In Pelo malo, the new coming-of-age drama from Venezuelan director Mariana Rondón, the viewer is fully immersed in the vibrant, hustle-and-bustle world of Caracas and its high-rise social housing projects.
Filmed from a child’s-eye-view, Pelo Malo centres on a resentful mother and son relationship in which nine-year old Junior’s (Samuel Lange) stubborn desire to straighten his curly hair for his yearbook photo places him in direct conflict with his put-upon single mother Marta, an unemployed widow perfectly played by Samantha Castillo. Rondón uses this family crisis as a starting point to examine a host of social issues: gender identity, homophobia, non-conformism and social deprivation are all addressed over the course of the film.
Pelo Malo’s gritty, observational style, combined with the brilliantly naturalistic performances of both Lange and Castillo, recall the social-realist films of admired directors such as Ken Loach and lend a weighty authenticity to Rondón’s vision of Chavez’s socialist utopia gone awry.
Interestingly, the film never explicitly shows the societal violence inflicted by men despite it being ever present in the lives of these characters: the sound of gunshots outside Junior’s apartment window, TV news reports of murdered mothers and the presumably gun-related death of Junior’s father leave us in no doubt as to the very real impact of violent gun crime on the daily lives of Junior and Marta. In spite of these dark undertones, Pelo Melo refuses to wallow in miserablism, instead adopting a defiant stance in the face of such social hardship and prejudice.
This is honest, socially-engaged filmmaking full of observational insight and humanity. For Rondón, at least, there is still cause for hope in a Venezuela where appearance is everything, otherness is unacceptable, and gender roles are oppressively fixed.
Pelo Malo showing at Cine Tonala throughout this month.
We are in the last throes of the Second World War. The Nazis are baddies. They speak foreign. The Americans are goodies. They have tanks. Who will win?
Clearly not Europe. All but wiped from this account, you could be forgiven for thinking that a ragtag bunch of grisly Hollywood hunks rode into Germany single-handedly and stopped the Nazis. Allied powers what-now? There is no possibility of any other nationality getting a look-in here.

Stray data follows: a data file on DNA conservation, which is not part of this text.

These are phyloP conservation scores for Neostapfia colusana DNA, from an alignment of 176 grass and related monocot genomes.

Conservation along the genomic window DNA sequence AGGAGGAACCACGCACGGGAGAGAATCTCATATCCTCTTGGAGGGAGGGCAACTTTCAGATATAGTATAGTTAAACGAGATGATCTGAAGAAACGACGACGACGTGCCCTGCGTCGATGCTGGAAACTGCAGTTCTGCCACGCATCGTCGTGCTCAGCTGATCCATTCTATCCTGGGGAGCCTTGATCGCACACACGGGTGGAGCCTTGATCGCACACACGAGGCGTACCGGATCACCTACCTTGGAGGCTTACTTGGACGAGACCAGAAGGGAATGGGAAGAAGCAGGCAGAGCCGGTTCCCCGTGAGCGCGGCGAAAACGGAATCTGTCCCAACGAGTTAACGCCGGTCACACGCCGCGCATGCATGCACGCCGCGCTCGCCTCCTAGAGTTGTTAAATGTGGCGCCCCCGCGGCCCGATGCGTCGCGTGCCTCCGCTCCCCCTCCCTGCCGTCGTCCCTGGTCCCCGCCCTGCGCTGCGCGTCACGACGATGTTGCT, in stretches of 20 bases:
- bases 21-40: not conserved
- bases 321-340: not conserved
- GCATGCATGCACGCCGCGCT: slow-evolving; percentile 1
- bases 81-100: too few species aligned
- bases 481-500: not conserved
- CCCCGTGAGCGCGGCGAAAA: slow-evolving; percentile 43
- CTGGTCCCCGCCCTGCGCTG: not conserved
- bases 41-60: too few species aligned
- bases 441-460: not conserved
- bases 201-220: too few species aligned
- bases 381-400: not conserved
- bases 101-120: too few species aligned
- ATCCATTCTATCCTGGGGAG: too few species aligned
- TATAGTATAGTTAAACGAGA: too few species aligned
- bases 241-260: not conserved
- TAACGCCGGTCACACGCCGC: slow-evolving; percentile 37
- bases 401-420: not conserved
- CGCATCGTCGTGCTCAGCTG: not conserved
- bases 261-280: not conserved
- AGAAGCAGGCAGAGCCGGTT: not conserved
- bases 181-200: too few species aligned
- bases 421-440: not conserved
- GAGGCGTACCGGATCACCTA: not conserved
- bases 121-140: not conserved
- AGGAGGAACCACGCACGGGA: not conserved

However, as simplified as this version of history is, it is very entertaining. The battle-hardened steely eyes and chiseled jaw of Brad Pitt cut a fine figure on the battlefield. His men won’t let him down, and he’s seen too much action to even know what fears means. Plus, he has a tank.
The tank is the real star here. Claustrophobic battle sequences and intimate banter between the guys drive the film along at un-tank-like pace. It’s toys for the boys. The tank rolls over dank fields and ruined towns, decimating everyone and everything in its path. It’s operated by the likes of Shia Lebeouf, and other more substantial actors.
They have just one aim: to kill Nazis. Can they win the war single-handedly? Don’t bet against it. And if not? Then they will die trying goddam it! Nuance and historical perspective? You won’t find that here. I like patriotism with my popcorn.
This movie started out as a Kickstarter project, and is the first feature for writer-director Jennifer Kent. It is an outstanding debut, one of the most powerful psychological horror films since Rosemary’s Baby.
A quiet Adelaide suburb houses a troubled mother and son relationship. An absent father figure looms large in their consciousness. The strains of being a single parent are brought agonisingly into focus. Sleep deprivation and blistering temper tantrums accrue a knife-like heightened tension as Amelia (Essie Davis) seeks to subdue her difficult offspring.
Davis delivers a staggering performance as a woman on the edge, and Daniel Henshall, her son Sam, is also astonishing; by turns irritating, affectionate and unruly. Into this fray appears a sinister new bedtime story, and so the stage is set for the Babadook.
This new terror seems to be slowly manifesting itself into a tangible evil, and its presence exacerbates the already fractured family bonds. Kent utilises some classic horror tropes, but it is the relationship between mother and son that is so well drawn.
You are petrified, and emotionally invested in what will become of them. The unseen terror seems to lurk around every corner and hides in every shadow.
If it’s in a word, or it’s in a look, you can’t get rid of the Babadook.
It’s like post-natal depression meets Freddy Kruger. Where does the real threat to her son lie, in the Babadook or within her failure to cope, or both? The tensions are ramped up to a climax, but sadly the ending is a cop-out.
With so many intelligent ideas, it finishes in a disappointing and bizarre fashion. The white-knuckle ride is a powerful one though, and by the end I was terrified not just of the Babadook, but of parenthood too.